Accessibility statement

Dr Umar Toseeb



I am a Senior Lecturer and Director of the Child and Adolescent Neurodevelopmental Diversity (CANDY) Group at the Department of Education, University of York. I am also the programme leader for the BSc Psychology in Education (BPS Accredited).

I gained my PhD in Psychology in 2012.  Alongside my PhD, I worked as a research assistant for the Born in Bradford Project, a large epidemiological study investigating health and wellbeing in ethnic minority families. Following this, I worked as a research associate with Professor Ian Goodyer at the University of Cambridge on the Neuroscience in Psychiatry Network (NSPN) investigating how the adolescent mind and brain develops into early adulthood. I went on to work with Professor Gina Conti-Ramsden at the University of Manchester as a research associate on the Manchester Language Study (MLS), which is a 20 year longitudinal study of young people with developmental language disorder.

I am passionate about learning and applying advanced quantitative methods to longitudinal epidemiological datasets. I have experience of analysing data using multi-level modelling, latent variable modelling, structural equation modelling, twin modelling, and polygenic scoring.

I am interested in hearing from potential PhD students who would like to develop the following projects:

I am particularly keen to hear from candidates who want to make use of existing large datasets to answer questions relating to young people with neurodevelopmental conditions.



I lead the Child and Adolescent Neurodevelopmental Diversity (CANDY) Group. We aim to understand:

  • differences between young people with and without developmental conditions,
  • diversity wtihin developmental condtions, including the identification of strengths and weaknesses,
  • genetic and environmental influences on neurodevelopmental diversity.

Our research group views developmental conditions as a difference, and sometimes a disability, but not a disease. We strongly reject the eugenics movement or discrimination of any kind. We believe neurodevelopmental differences can, and should, be nurtured to promote the best possible quality of life for all young people.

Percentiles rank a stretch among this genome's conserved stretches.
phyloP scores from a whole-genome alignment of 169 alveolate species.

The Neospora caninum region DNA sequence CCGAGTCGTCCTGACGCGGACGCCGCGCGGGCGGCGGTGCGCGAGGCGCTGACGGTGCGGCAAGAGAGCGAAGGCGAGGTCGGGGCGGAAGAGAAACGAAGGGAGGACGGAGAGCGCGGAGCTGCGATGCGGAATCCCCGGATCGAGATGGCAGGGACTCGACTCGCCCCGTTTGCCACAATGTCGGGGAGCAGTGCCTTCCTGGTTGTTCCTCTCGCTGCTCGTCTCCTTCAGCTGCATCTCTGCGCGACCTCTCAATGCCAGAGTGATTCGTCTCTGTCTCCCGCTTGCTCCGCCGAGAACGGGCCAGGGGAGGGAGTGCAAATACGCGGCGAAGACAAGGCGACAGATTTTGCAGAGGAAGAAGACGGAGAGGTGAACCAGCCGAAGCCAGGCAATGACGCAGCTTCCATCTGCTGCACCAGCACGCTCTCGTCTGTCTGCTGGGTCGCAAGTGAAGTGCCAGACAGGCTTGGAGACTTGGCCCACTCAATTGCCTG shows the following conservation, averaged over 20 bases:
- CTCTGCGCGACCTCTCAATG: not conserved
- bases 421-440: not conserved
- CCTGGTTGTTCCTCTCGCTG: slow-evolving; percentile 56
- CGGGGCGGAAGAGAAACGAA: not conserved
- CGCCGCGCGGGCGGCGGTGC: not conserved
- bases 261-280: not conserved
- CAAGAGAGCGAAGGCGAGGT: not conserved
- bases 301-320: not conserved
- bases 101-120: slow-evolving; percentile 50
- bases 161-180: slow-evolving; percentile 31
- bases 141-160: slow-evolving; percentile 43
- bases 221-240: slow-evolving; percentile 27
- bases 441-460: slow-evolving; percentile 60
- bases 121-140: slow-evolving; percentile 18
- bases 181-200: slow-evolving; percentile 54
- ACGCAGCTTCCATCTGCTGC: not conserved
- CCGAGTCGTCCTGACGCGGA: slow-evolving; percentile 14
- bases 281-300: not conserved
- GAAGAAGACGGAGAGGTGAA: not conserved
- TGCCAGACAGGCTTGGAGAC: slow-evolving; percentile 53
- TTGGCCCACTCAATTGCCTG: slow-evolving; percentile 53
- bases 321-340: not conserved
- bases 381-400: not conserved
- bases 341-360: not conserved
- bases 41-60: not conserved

We study a wide range of topics within the broad field of neurodevelopmental diversity. A particular focus is on autism spectrum conditions and developmental language disorder. We also investigate positive and social behaviours such as play and prosociality (e.g. sharing, caring, comforting etc.). A cross cutting theme across all of our research topics is mental health and wellbeing.

We love quantitative data- in fact we love Big Data. A key strength of our group is longitudinal modelling of behavioural data from large epidemiological datasets. We also use behavioural genetics approaches to understand genetic and environmental influences on neurodevelopmental diversity.

We are fortunate enough to receive funding from a number of different sources to carry out our research, including the Economic and Social Research Council, Wellcome, the Centre for Future Health, and the University of York.

Collaboration and openness to alternative perspectives are key to scientific progress. We are keen to hear from academics, postdocs, and PhD students who want to visit us to write a paper or grant together, learn and teach new methods, or come give a talk at one of our research group meetings.

Research keywords: Developmental Language Disorder, Autism Spectrum Conditions, Development, Childhood, Adolescence, Neurodiversity, Longitudinal Modelling, Epidemiology, Mental Health, Wellbeing, Prosocial, Play, Latent Class Analysis, Growth Curve Modelling, Structural Equation Modelling, Latent Class Growth Modelling, Twin Modelling, Polygenic Risk, Genetics, Genome-Wide Association, Secondary Data Analysis, Millennium Cohort Study, Manchester Language Study, Avon Longitudinal Study of Parents and Children, Twins Early Development Study, Born in Bradford.

Research group(s)

Research group members

  • Dr Gill Francis (Research Associate): Pretend play and cognitive development
  • Aimee Code (PhD Candidate): A family study of the relationship between sibling bullying and mental health in children with autism spectrum conditions
  • Emre Deniz (PhD Candidate): A cross-cultural study of sibling bullying and mental health in adolescents with autism spectrum conditions
  • Dr John Vincent (Research Associate): genetic and environmental influences on mental illness

Contact details

Department of Education
University of York
YO10 5DD

Tel: +44 (0)1904 323405